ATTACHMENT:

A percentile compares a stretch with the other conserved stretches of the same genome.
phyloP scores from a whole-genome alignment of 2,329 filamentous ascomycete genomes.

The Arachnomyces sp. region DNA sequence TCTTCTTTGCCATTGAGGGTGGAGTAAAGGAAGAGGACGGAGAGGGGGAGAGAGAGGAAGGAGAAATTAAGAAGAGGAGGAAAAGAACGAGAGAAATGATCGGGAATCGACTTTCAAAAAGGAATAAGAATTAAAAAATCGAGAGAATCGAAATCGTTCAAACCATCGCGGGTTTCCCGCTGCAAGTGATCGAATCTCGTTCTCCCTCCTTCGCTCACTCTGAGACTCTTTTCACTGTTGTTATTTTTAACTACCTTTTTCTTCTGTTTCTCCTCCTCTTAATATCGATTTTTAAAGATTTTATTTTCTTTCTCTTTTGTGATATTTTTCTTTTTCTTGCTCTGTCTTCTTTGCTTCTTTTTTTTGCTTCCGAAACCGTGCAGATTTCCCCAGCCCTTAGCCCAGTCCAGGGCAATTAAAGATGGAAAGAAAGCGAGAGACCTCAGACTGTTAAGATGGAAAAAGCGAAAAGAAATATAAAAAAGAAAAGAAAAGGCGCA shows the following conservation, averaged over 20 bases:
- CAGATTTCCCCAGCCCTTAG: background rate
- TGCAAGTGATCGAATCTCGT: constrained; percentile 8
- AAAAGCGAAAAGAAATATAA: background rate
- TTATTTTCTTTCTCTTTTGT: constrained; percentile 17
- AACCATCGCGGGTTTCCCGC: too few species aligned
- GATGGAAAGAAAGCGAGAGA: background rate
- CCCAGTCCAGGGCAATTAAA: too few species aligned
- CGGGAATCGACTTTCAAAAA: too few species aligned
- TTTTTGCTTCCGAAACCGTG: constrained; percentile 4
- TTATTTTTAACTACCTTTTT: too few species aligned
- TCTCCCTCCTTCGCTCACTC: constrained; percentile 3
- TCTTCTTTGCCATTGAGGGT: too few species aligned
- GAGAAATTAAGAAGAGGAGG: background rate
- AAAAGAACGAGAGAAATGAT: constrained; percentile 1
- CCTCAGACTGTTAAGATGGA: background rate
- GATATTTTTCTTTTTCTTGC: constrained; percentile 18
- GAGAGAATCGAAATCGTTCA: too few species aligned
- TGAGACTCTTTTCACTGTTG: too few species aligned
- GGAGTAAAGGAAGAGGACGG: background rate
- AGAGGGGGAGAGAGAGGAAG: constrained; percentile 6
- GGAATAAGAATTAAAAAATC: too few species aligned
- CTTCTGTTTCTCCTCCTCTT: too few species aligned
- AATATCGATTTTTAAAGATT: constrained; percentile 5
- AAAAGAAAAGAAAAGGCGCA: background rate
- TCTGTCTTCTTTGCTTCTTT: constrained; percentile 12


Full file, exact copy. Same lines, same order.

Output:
A percentile compares a stretch with the other conserved stretches of the same genome.
phyloP scores from a whole-genome alignment of 2,329 filamentous ascomycete genomes.

The Arachnomyces sp. region DNA sequence TCTTCTTTGCCATTGAGGGTGGAGTAAAGGAAGAGGACGGAGAGGGGGAGAGAGAGGAAGGAGAAATTAAGAAGAGGAGGAAAAGAACGAGAGAAATGATCGGGAATCGACTTTCAAAAAGGAATAAGAATTAAAAAATCGAGAGAATCGAAATCGTTCAAACCATCGCGGGTTTCCCGCTGCAAGTGATCGAATCTCGTTCTCCCTCCTTCGCTCACTCTGAGACTCTTTTCACTGTTGTTATTTTTAACTACCTTTTTCTTCTGTTTCTCCTCCTCTTAATATCGATTTTTAAAGATTTTATTTTCTTTCTCTTTTGTGATATTTTTCTTTTTCTTGCTCTGTCTTCTTTGCTTCTTTTTTTTGCTTCCGAAACCGTGCAGATTTCCCCAGCCCTTAGCCCAGTCCAGGGCAATTAAAGATGGAAAGAAAGCGAGAGACCTCAGACTGTTAAGATGGAAAAAGCGAAAAGAAATATAAAAAAGAAAAGAAAAGGCGCA shows the following conservation, averaged over 20 bases:
- CAGATTTCCCCAGCCCTTAG: background rate
- TGCAAGTGATCGAATCTCGT: constrained; percentile 8
- AAAAGCGAAAAGAAATATAA: background rate
- TTATTTTCTTTCTCTTTTGT: constrained; percentile 17
- AACCATCGCGGGTTTCCCGC: too few species aligned
- GATGGAAAGAAAGCGAGAGA: background rate
- CCCAGTCCAGGGCAATTAAA: too few species aligned
- CGGGAATCGACTTTCAAAAA: too few species aligned
- TTTTTGCTTCCGAAACCGTG: constrained; percentile 4
- TTATTTTTAACTACCTTTTT: too few species aligned
- TCTCCCTCCTTCGCTCACTC: constrained; percentile 3
- TCTTCTTTGCCATTGAGGGT: too few species aligned
- GAGAAATTAAGAAGAGGAGG: background rate
- AAAAGAACGAGAGAAATGAT: constrained; percentile 1
- CCTCAGACTGTTAAGATGGA: background rate
- GATATTTTTCTTTTTCTTGC: constrained; percentile 18
- GAGAGAATCGAAATCGTTCA: too few species aligned
- TGAGACTCTTTTCACTGTTG: too few species aligned
- GGAGTAAAGGAAGAGGACGG: background rate
- AGAGGGGGAGAGAGAGGAAG: constrained; percentile 6
- GGAATAAGAATTAAAAAATC: too few species aligned
- CTTCTGTTTCTCCTCCTCTT: too few species aligned
- AATATCGATTTTTAAAGATT: constrained; percentile 5
- AAAAGAAAAGAAAAGGCGCA: background rate
- TCTGTCTTCTTTGCTTCTTT: constrained; percentile 12